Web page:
Additional heart artery stenting reduces risk of future heart attacks

Additional heart artery stenting reduces risk of future heart attacks

Press releases may be edited for formatting or style | September 30, 2019 Cardiology
Research has shown that patients who have had emergency heart attack treatment with heart artery stenting - and have significant narrowings in their other untreated arteries - can benefit from additional stenting to help prevent future heart attacks.

A stent is a tiny mesh tube that is inserted into affected, or clogged, arteries and expands to keep them open, reducing the chance of further heart attacks by allowing the blood to flow more freely around the heart.

The results of the COMPLETE study, presented at the European Society of Cardiology meeting in Paris in September 2019 and simultaneously published in the New England Journal of Medicine, showed that patients who underwent routine additional stenting had a lower risk of further heart attacks or heart-related death, compared to those who had just usual tablet treatment for managing the untreated narrowings (7.8 per cent versus 10.5 per cent over five years). They also had less than one-fifth the risk of needing further emergency treatment for their heart arteries in the future.

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As part of the international clinical trial of over 4000 patients, additional analysis of the study has been presented at the Transcatheter Cardiovascular Therapeutics (TCT 2019) meeting in San Francisco (Saturday 28 September 2019), looking at whether timing of the second stenting procedure - either during the same hospital admission or as a later outpatient procedure - was important in achieving the beneficial effects.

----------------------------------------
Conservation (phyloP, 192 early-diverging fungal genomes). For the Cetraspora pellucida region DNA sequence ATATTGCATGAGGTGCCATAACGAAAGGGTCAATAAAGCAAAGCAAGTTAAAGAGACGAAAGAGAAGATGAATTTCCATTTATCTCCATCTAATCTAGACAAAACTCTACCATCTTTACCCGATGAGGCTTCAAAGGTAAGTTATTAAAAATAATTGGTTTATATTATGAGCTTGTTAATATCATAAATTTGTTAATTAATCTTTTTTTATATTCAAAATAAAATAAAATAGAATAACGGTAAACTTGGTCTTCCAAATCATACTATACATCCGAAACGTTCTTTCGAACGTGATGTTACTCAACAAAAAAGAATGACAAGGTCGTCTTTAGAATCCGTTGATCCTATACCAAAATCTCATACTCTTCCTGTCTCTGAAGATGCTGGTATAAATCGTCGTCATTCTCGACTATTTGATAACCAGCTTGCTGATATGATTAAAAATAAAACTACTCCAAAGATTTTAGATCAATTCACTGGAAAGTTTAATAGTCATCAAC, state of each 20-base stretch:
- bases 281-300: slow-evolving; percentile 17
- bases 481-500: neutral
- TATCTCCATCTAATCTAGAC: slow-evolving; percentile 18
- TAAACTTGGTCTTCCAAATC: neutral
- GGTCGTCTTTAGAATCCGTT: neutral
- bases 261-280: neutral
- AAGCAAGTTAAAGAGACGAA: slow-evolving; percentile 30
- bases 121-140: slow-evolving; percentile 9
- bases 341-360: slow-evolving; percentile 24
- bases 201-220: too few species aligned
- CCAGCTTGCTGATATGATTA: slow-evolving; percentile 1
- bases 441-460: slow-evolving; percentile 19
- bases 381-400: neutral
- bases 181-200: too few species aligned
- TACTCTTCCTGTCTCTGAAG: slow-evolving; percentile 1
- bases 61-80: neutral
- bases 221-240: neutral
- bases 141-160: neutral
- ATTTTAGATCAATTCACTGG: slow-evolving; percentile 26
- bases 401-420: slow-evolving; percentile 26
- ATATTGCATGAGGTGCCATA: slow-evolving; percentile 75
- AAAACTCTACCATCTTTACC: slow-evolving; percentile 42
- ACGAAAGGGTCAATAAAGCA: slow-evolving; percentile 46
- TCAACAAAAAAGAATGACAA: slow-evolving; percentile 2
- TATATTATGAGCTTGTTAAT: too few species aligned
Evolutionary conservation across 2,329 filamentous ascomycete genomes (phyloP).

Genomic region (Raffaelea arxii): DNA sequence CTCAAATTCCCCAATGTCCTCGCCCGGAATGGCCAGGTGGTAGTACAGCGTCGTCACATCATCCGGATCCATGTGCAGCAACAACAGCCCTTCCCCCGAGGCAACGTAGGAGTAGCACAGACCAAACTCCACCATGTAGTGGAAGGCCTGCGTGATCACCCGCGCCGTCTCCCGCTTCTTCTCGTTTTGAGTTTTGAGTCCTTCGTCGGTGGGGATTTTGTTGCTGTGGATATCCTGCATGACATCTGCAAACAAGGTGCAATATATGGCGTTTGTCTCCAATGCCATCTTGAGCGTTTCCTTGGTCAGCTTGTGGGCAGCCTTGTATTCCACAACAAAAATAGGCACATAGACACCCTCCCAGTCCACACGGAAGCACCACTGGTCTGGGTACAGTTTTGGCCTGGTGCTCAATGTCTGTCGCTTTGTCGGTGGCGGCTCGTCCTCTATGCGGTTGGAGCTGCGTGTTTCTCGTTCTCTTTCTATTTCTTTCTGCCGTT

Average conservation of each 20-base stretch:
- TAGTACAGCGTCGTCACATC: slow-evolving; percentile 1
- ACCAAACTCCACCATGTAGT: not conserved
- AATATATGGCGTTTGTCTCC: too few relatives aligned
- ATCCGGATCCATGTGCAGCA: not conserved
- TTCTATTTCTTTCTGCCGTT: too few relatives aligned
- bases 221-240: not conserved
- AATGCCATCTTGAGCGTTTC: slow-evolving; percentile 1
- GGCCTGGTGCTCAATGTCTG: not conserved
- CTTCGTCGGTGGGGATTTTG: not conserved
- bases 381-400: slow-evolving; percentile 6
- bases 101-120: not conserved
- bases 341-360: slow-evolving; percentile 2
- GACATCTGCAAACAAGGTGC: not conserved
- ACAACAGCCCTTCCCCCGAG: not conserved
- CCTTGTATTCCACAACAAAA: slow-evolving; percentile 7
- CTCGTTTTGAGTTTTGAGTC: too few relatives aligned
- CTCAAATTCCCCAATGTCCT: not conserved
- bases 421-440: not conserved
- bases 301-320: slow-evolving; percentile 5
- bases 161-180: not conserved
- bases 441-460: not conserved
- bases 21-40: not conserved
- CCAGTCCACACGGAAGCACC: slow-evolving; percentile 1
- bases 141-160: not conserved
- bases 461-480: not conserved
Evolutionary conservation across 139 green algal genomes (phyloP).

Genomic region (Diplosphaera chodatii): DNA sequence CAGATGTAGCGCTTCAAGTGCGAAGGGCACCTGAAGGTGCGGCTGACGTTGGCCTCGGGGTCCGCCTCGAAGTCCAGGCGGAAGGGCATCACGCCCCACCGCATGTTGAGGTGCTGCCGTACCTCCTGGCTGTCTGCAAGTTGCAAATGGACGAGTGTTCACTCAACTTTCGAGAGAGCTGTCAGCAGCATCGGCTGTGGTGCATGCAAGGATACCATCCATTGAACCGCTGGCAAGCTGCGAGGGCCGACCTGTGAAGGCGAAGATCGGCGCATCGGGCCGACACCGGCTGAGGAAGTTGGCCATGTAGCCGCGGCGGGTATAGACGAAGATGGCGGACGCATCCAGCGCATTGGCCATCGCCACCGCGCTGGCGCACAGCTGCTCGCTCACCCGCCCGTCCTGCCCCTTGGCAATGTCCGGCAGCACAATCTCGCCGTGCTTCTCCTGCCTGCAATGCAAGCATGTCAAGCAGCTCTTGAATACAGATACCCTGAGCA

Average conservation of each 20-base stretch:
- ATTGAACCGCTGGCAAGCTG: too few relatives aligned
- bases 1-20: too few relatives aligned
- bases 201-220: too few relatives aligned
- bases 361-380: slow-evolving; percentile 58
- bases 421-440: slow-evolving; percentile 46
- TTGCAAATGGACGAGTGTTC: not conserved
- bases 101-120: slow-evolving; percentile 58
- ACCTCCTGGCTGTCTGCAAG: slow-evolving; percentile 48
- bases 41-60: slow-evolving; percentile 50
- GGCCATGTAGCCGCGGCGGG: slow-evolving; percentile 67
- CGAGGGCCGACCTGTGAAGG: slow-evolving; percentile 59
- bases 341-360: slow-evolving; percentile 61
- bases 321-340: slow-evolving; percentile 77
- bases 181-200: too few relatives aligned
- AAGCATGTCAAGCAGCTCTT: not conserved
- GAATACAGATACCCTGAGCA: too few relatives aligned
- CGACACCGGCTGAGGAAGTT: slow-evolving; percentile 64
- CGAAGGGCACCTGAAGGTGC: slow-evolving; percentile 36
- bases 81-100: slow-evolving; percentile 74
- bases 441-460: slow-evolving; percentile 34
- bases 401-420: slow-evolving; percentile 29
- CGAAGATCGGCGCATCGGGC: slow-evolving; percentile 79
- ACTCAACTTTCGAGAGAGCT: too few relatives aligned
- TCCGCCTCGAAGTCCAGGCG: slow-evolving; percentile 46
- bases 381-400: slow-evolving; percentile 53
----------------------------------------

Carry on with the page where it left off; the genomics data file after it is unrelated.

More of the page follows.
Similar benefits were seen regardless of whether the second procedure was performed as an in-patient or within six weeks as an outpatient.

Over 700 UK patients took part in the UK investigations led by Rob Storey, Professor of Cardiology at the University of Sheffield and Academic Director and Honorary Consultant Cardiologist in the Cardiology and Cardiothoracic Surgery Directorate at Sheffield Teaching Hospitals NHS Foundation Trust.

Professor Storey, who was also a member of the executive team running the study, said: "We have made huge strides in the treatment of heart attack over the last 20 years with the development of new drugs and new stents continuously improving the effectiveness of heart artery stenting. For example, in Sheffield we have led the way in the development of ticagrelor, which has markedly reduced the risk of stent blockage and further heart attack, and this is now a standard treatment for heart attack around the world."

One of the questions that had remained unanswered until now was whether or not patients with significant narrowings elsewhere in their main heart arteries benefit from additional routine stenting of these narrowings immediately after they have had emergency treatment to open a blocked heart artery.

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